Take care of your money
Funds that have managed-payout strategies aren't necessarily a terrible deal for investors. But if you buy into them simply because their yields are huge, you could easily end up disappointed. Only by fully understanding where those big payouts are coming from and the risks involved in trying to capture them going forward will you be able to protect yourself if something goes wrong.

If you like the ease of trading with closed-end funds, you should also consider exchange-traded funds. For some ideas on ETFs with some spice to them, check out the Motley Fool's special free report on ETFs. You'll find three great funds to help boost your core portfolio's returns.

Fool contributor Dan Caplinger never pays a premium for a fund. He doesn't own shares of the companies mentioned in this article. Try any of our Foolish newsletter services free for 30 days. We Fools don't all hold the same opinions, but we all believe that considering a diverse range of insights makes us better investors. The Fool's disclosure policy never tricks you.


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Help us keep this a respectfully Foolish area! This is a place for our readers to discuss, debate, and learn more about the Foolish investing topic you read about above. Help us keep it clean and safe. If you believe a comment is abusive or otherwise violates our Fool's Rules, please report it via the Report this Comment Report this Comment icon found on every comment.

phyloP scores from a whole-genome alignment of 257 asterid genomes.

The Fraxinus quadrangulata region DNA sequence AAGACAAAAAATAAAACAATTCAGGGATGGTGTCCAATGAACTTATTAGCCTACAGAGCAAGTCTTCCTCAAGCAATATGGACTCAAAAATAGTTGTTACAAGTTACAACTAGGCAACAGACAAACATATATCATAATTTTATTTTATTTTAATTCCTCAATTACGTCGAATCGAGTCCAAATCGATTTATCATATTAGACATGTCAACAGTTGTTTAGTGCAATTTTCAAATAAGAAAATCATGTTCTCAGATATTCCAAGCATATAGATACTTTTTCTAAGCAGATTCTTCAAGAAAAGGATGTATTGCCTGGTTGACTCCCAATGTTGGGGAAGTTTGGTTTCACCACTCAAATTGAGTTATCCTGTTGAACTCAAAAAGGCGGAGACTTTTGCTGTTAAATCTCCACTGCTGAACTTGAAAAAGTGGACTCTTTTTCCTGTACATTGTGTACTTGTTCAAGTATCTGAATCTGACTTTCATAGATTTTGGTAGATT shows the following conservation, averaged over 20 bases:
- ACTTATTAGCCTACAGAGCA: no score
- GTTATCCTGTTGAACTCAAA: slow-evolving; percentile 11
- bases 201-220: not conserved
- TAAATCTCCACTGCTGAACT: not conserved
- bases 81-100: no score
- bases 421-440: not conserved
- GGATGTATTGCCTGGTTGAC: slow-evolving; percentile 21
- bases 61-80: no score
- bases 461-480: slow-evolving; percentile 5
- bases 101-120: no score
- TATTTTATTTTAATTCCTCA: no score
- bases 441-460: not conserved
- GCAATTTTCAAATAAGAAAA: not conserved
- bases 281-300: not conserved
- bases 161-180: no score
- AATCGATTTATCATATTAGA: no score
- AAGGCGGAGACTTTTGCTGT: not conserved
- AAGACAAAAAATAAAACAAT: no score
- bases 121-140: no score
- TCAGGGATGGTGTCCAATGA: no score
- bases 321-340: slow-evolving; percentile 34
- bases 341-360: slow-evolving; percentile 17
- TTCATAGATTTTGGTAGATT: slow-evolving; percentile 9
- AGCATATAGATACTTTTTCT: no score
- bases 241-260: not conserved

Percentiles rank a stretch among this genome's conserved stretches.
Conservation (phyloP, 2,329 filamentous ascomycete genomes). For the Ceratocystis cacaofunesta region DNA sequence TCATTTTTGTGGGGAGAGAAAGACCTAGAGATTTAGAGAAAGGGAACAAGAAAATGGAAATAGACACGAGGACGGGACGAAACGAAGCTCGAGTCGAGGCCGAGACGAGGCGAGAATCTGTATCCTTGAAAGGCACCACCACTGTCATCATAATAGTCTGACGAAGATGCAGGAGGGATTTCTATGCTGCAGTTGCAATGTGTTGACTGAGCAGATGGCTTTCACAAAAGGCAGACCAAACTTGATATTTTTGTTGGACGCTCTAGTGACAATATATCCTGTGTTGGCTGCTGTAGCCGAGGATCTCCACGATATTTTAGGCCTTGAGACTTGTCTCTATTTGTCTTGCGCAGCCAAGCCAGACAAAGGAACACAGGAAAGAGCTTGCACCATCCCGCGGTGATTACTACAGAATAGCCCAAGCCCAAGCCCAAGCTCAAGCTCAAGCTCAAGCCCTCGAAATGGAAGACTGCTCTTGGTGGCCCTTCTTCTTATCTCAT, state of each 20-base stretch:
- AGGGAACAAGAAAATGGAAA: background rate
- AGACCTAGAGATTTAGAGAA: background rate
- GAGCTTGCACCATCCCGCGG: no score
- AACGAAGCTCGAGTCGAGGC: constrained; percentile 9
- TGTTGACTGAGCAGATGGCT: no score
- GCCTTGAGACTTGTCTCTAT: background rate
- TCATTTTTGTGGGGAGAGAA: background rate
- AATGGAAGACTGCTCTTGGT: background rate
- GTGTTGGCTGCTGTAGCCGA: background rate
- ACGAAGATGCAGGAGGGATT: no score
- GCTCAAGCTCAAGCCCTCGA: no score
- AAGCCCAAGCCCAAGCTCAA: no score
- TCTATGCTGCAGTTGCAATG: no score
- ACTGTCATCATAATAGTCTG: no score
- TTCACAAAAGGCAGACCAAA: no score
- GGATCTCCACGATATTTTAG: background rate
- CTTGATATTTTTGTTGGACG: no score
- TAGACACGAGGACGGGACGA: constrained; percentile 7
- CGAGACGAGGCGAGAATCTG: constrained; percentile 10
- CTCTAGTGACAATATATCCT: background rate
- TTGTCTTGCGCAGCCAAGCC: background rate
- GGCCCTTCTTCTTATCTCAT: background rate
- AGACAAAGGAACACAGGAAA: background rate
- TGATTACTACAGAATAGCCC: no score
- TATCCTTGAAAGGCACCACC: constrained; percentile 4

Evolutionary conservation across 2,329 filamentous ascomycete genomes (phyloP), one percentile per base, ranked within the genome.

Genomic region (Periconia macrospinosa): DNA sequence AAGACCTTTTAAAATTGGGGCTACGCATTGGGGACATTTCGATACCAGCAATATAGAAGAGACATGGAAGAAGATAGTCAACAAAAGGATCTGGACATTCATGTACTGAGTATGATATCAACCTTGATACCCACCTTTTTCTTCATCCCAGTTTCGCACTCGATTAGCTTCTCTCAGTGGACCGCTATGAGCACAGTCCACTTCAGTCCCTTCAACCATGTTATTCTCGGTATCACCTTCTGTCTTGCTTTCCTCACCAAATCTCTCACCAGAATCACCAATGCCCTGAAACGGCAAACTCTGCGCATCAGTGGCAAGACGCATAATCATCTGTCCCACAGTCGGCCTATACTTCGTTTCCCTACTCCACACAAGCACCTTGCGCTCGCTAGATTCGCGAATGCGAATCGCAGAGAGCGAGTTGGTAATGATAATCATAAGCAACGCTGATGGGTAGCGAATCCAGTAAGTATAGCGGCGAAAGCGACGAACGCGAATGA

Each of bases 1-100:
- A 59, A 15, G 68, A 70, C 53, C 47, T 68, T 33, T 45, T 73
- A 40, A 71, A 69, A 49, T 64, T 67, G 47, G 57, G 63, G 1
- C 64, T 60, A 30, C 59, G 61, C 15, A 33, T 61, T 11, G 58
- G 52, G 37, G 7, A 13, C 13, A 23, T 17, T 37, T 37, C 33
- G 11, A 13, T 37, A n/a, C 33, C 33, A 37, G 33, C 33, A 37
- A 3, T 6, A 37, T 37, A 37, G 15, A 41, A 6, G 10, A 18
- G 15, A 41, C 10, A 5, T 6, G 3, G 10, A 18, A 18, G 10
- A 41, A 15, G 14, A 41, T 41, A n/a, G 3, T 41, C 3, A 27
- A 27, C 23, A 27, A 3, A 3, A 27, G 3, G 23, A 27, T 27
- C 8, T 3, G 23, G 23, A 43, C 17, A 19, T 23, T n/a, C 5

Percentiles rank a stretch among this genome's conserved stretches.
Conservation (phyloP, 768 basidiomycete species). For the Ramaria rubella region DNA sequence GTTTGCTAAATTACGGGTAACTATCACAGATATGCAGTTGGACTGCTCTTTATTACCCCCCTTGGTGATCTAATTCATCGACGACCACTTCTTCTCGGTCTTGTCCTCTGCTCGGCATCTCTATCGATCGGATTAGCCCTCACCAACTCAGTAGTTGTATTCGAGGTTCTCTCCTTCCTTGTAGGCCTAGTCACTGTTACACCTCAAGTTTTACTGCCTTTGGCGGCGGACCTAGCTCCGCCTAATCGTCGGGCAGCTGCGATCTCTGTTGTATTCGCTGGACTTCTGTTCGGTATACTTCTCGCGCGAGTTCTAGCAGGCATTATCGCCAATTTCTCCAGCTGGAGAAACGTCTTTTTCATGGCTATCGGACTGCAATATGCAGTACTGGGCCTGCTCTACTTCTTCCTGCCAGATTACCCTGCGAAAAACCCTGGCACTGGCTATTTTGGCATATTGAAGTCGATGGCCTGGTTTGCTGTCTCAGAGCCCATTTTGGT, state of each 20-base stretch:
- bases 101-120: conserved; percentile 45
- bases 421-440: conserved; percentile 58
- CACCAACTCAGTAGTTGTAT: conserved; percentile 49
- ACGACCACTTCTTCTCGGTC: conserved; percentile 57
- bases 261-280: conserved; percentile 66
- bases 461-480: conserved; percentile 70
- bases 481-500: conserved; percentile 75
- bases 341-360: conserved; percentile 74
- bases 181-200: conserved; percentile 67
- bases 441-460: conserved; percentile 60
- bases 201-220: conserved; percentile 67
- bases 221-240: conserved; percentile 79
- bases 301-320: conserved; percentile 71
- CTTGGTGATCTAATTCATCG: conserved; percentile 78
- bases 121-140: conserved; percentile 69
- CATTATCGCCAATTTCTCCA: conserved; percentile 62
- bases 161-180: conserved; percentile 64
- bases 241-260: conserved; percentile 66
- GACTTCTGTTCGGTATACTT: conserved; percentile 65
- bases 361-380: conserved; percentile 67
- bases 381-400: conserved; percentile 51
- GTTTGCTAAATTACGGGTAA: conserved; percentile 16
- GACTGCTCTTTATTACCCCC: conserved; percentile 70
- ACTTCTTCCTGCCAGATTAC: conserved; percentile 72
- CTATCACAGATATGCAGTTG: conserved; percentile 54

• Report this Comment On June 30, 2011, at 3:39 PM, constantnormal wrote:

    Gosh, all of what the author has said about closed-end funds, and especially those with managed dividend streams is true, but when I went and actually compared the funds listed to the S&P 500 index, I got quite a different picture.

    Basically, the S&P 500 has gone nowhere over the past 5 years, and while all of the funds listed (except one) had share prices that had declined over that time, most had a pretty good total return when you factored in those juicy dividend streams.

    And the one that showed a 5-year absolute gain over the S&P was the Chile Fund (CH), with a share price gain of over 50% over the past 5 years -- and that's WITHOUT considering their juicy dividend stream.

    The lesson here? Learn from the concepts presented in these articles, but verify the claims yourself. You might learn even more. It's easy to compare, just go to any of a bazillion free charting sites and plug in the tickers. Run the comparisons for several intervals, not just one. At the 2-yr point, CH was showing shr price just a tad below the S&P index -- but that's without considering the dividend stream -- and MXF was rockin'. One would expect all of these funds to be a lot more volatile than the S&P 500, as none of them are as diversified as the S&P.

    The only ones to bear out his cautions were the CFP and ZF funds, which underperformed the S&P on a total return basis in any interval one cared to examine.

    But don't take my word for any of this -- check it out for yourself.

    Full disclosure -- I own shares in CH.